(b) A piece of music, on the other hand, does also proceed, like any work of art, to a beginning of the distinction between subjective enjoyment and the objective work, because in its notes as they actually sound it acquires a perceptible existence different from inner appreciation, but, for one thing, this contrast is not intensified, as it is in visual art, into a permanent external in space and the perceptibility of an object existing independently, but conversely volatilizes its real or objective existence into an immediate temporal disappearance, for another thing, unlike poetry, music does not separate its external medium from its spiritual content. In poetry the idea is more independent of the sound of the language, and it is further separated from this external expression than is the case in the other arts, and it is developed in a special course of images mentally and imaginatively formed as such. It is true that it might be objected that music, as I have said previously, may conversely free its notes from its content and so give them independence, but this liberation is not really compatible with art."

In fact, Hegel has discussed about Western music, but his views and broad principles are undoubtedly applicable to both Western music and Indian music. While discussing about Indian music and its nature. Rai Bahadur Bisan Swarup has rightly said that a music artist has a more difficult task to perform than the other artists, sculptors, painters, poets and architects, because, while the latter present their work to the people in a tangible shape with feelings expressed, the musician has to do more than that as he stimulates the imagination of his audience and thereby engenders in them those feelings, to make himself and his art to be understood.

The scientific treatment of music, as a subject distinct from poetry, enables the artists to compose suitable combinations, a variety of tone, and tunes, some to express particular feelings and stimulate particular emotions, i.e., emotional sentiments, some for devotional purposes, some for soothing the heart andbrain and pleasing the ear, and so on. A good and accomplished musician can sing any song in any of the tunes or melodies, and can select his tunes or melodies, for his songs to suit the particular occasion or the time of the day. This is a great advantage for him to make his music effective and loving."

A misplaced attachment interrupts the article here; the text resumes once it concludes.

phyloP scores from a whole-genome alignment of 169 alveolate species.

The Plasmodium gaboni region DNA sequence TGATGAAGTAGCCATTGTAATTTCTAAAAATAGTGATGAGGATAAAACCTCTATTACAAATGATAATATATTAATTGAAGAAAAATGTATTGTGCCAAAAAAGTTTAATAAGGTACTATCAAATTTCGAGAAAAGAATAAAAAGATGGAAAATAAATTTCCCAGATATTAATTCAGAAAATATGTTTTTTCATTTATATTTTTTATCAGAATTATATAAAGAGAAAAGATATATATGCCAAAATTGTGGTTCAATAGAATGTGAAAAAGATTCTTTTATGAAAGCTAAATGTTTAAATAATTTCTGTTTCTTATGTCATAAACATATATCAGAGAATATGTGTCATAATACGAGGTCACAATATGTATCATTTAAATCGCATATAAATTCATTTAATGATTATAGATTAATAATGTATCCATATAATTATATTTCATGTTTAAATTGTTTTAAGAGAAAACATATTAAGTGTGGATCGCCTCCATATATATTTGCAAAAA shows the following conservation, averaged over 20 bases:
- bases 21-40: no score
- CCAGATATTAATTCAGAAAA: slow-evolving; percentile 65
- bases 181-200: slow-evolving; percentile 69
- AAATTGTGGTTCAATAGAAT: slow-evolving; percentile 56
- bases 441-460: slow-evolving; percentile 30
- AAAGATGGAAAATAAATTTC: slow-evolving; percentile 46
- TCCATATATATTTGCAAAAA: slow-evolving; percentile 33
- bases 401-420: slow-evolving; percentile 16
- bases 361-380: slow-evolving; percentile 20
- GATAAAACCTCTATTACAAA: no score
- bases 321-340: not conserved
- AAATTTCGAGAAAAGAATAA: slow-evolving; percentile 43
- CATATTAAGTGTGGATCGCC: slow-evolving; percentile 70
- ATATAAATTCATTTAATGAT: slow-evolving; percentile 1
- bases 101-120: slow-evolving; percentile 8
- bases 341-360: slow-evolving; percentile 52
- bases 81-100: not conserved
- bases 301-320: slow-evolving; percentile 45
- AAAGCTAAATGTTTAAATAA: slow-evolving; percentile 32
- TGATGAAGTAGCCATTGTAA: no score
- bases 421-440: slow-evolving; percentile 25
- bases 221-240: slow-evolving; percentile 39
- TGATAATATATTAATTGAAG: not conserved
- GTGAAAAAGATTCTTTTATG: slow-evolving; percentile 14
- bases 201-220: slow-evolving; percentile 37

We have discussed before that music surpasses other fine arts in its quality and appeal, and it is a fact that the art of music has to exert much more for being effective than other arts. Poetry is possessed of words and suitable phrases by which the poet can express his poetry with adequate emotive feeling, but, in the case of music, it means evolving of principles by carefully considering the effect of each note as well as combination of notes. Many of the emotive feelings are practically expressible by variations in tone of the voice, but those are difficult to catch the mind, or to express feeling in the mind at large.

Music is a suitable medium for creating and appreciating beauty. "Beauty was the vital principle," says Kr kasu Okakura, "that pervaded the universe-sparkling in the light of the stars, in the glow of the flowers, in the motion of a passing cloud, or the movements of the flowing water. The great World-Soul permeated men and nature alike, and by contemplation of the world life expanded before us, in the wonderful phenomena of existence, might be found the mirror in which the artistic mind could reflect itself." Music is recognised as the pure mirror, on which the reflection of the World-soul can be seen, and from the reflection we can gradually catch the flow of the real all-pervading soul with the help of concentration and meditation, and we believe that the Indian artists can witness the self-effulgent light of music, saturated with the all-blissful and all-loving presence of the Beautiful. Music of India is living and loving, and if it is sincerely nourished and cultured, the artistes and the lovers of music can easily realize its surpassing grandeur and sublimity.

Contents

Prefacevii
Introductionxi
Chapter 1A Study of Music1
Definition
Primitive Music
Mythological Interpretation
Origin of Music
Sound is the Norm of Music
Science of Music
Indian Con-ception of the Sound
Sound-Music and Colour-Music
Philosophy of Colour
Evolution of Tone has created a History
Rhythm and Melody in Music
Fusion of Culture
Influence on Music
The Number-Souls of the Pythagorean
Music in the Vedic Time
Music in Classical Period
Schools of Music
Raga-Ragioi Scheme
Music in the Epics
Music is Dynamic
Problem of Music.
Chapter 2Form of Music54
What is Form of Music
Thoughts transformed into Forms
Psychological Necessity of Form
Psychological Aspects of Form -Different Musical Forms
Musical Ballads in Ancient Times
Types of Plain-songs
Development of Early Music
Vedic Musical Form
Forms of Jati and Grama Ragas
Different Forms in the Time of Bharata
Form of Prabandha
Changing Phases of Forms of Ragas.
Chapter 3Function of Music75
Dual Phase of Function
Music, Real and Ideal
Division of Function of Music
Function of Music and History
Function of Music in Primitive Time
In Prehistoric Time
In Classical Time
Occasional Phases of Music
Various Evolutions of Music
Marga and Deshi Types of Music-Music, Abstract and Concrete
Alapa and Its Development
Gana, Giti and SaIigita
Tone, Tune and Melody
Revival of Music
Evolution of Styles and Its Significance
Responsibilities of the Artistes and the Musicologists
Music, Static and Dynamic
Art and Beauty.
Chapter 4Value of Music105
Music and other Arts
Romain Rolland and Music
Language and Tune in Music
True Form of Art
Imagination in Art
Appreciation of Art
Work of Art and Aesthetics
Artistic Value and Aesthetic Value
Art and Value
Value, Subjective and Objective
Intuitive Perception of Vaue
Emotive Value and the Beautiful
Art and Beauty
Indian View of Value
Indian View of Beauty
Rasa-theory in Bharata's Natyasatra and Bhoja's Srngara-Prakasa
Definition of Beauty
Kant and Beauty
Croce on Art and Beauty
Aesthetic Feeling in Music
Expression and Evocation of Emotion
Conclusion.
Appendix IHeaven and Earth in Music147
Appendix IIValue, Aesthetic and Psychology of Music157
Bibliography171
Index77